It's not every soap opera that can boast a former President's heir among its regulars, much less one who seems typecast. But as the newest member of CBS's The Young and the Restless, Steven Ford, Jerry and Betty's adventurous youngest son, has slipped into the role of amiable bartender Andy Richards like a pair of well-worn Tony Lama's. "He's a Route 66 kind of guy: He's lived in a lot of places, been a rodeo performer and is a bit of a womanizer," says Ford, 25, of his TV persona. It's all familiar territory for the former White House resident who has squired the likes of actress Valerie Perrine, worked as a cowboy and rodeo rider and been lassoed by a paternity suit. His heart runneth over with empathy. Basically, figures Ford, "Andy's quite a nice guy."

He's not alone in that assessment. Within six weeks of his first appearance, Steve's TV character had been seduced by Nikki, the local stripper (actress Melody Thomas). But Steve insists that's the only way he's Young and Restless anymore. After his out-of-court settlement in last year's paternity suit brought by Joi Malkin, of Newport Beach, Steve countersued for visitation rights with the boy. Now the episode, court records and Steve's lips are sealed. "There are two other persons involved, and I'm just not going to talk about it," he says. He's so busy these days that he's not even dating. "It's not such a big thing for me," shrugs Steve. "It'll happen in its own good time."

Ford spends two or three days a week taping the soap in L.A. and commutes in his yellow Honda from his 13-acre ranch in San Luis Obispo, 200 miles north of the city. "I get the best of both worlds," says Steve, though he prefers the ranch. "Spreading manure is a great way of bringing yourself down to earth." To help pay the mortgage, he shares the four-bedroom ranchhouse with two male college students.

Though he has no political ambitions, Ford also has been active in the local fight against licensing of the Diablo Canyon Nuclear Power Plant, located near a known earthquake fault 12 miles from his ranch. "This is a safety issue," says Steve, who like his father is pro-nuclear. "There's no feasible evacuation plan in the event of an earthquake." His only other brushes with politics are occasional lecture-circuit jaunts with Dad. "He talks about economics, then I make little jokes about his golf game," says Steve. "We've become more like buddies than father and son recently." He calls his folks often and looks back with humor on his years as part of "an ordinary Midwestern family thrust into the White House with hardly time to brush our hair and look smart."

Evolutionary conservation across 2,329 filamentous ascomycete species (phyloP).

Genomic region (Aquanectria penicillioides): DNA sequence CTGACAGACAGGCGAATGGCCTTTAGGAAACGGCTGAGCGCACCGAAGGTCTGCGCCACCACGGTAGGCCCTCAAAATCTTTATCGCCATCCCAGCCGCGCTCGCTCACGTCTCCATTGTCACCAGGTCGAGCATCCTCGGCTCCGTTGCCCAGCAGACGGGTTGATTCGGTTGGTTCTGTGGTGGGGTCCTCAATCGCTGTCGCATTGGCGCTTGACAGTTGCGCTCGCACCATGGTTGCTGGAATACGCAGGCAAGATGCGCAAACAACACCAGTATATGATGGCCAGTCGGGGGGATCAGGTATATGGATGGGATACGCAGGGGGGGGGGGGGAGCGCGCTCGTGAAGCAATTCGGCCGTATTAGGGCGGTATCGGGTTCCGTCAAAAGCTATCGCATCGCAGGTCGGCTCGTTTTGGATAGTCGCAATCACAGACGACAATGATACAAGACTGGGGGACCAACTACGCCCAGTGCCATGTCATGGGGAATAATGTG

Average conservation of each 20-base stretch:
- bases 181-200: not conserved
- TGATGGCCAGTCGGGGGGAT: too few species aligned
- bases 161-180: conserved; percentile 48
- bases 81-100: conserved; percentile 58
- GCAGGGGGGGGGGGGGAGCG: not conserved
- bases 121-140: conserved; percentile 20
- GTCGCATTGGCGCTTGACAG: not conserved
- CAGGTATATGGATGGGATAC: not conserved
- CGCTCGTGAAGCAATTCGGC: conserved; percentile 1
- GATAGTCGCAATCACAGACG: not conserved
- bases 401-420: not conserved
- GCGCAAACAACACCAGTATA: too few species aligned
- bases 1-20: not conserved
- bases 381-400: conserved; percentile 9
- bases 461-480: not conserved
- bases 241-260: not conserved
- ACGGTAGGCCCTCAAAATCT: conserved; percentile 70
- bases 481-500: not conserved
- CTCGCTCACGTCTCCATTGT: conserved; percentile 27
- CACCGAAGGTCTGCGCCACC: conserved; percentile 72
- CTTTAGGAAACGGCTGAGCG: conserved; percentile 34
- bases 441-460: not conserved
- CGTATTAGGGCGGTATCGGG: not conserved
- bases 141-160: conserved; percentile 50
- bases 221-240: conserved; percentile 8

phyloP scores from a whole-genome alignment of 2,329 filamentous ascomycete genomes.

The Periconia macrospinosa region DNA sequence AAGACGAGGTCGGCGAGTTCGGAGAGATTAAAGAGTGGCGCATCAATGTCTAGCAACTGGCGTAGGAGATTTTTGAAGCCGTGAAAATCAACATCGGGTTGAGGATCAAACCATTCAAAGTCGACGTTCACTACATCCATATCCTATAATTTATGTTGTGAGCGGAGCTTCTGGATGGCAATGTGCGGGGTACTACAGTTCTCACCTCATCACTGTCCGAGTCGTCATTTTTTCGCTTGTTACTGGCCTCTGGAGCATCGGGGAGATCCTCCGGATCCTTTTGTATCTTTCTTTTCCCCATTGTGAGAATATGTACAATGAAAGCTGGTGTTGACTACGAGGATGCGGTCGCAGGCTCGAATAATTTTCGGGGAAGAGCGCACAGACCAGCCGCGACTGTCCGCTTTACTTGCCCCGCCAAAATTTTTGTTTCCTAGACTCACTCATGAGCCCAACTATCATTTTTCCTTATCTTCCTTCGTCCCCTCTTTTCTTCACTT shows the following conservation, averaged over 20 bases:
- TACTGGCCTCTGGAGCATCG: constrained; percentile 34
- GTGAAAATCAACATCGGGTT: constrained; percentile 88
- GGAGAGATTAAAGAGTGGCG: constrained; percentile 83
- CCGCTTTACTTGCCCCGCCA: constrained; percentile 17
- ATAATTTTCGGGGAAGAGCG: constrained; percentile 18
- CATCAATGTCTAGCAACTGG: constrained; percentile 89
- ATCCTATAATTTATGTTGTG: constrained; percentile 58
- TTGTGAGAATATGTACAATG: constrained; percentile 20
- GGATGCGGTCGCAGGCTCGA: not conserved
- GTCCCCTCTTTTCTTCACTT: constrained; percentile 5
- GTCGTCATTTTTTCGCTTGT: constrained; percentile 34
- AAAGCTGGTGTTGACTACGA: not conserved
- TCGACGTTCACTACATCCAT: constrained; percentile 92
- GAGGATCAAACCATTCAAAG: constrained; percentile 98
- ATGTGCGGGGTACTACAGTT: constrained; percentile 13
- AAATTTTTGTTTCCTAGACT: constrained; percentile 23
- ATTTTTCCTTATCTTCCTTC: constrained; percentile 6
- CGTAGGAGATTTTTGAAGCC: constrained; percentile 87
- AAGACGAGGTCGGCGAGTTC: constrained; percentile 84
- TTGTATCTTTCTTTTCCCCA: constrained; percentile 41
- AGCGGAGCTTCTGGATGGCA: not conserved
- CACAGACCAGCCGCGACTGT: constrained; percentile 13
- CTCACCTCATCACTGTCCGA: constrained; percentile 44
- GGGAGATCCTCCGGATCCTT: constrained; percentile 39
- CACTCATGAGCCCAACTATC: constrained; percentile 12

"Dating was the worst," Steve now grins. "It's bad enough on a first date trying not to say something dumb without having three Secret Service guys with you." As adolescent revenge, Steve and a friend once ditched his G-man guard to ride off on a Montana ranch. They then fired four rifle shots into the air and came galloping back with Steve slumped over the saddle. "The guy comes running out, and the first words he uttered, I swear, were 'My career! My career!' " Steve laughs.

It was harder getting away from his family's shadow. Though he had never been on a horse until he was 18, he seized on the cowboy life and took rodeo lessons. "I spent a lot of time in the dirt," Steve remembers. Later, as a member of the L.A. Rough Riders, a professional rodeo team, he damaged a sciatic nerve and still must limit his time in the saddle.

During those years he also ranched, drifted in and out of three colleges without graduating (most recently studying acting at California Polytechnic at San Luis Obispo), and began to win parts through auditions for shows like 240-Robert and Happy Days and notably in the recently released movie Cattle Annie and Little Britches, with Rod Steiger and Burt Lancaster. "I just kind of fell into acting," says Steve, who maintains he won his soap opera break through his skills rather than connections. "I had my share of rejections," says Steve. "Until now I've mostly been Jerry Ford's boy. For the first time I have the chance to be my own person."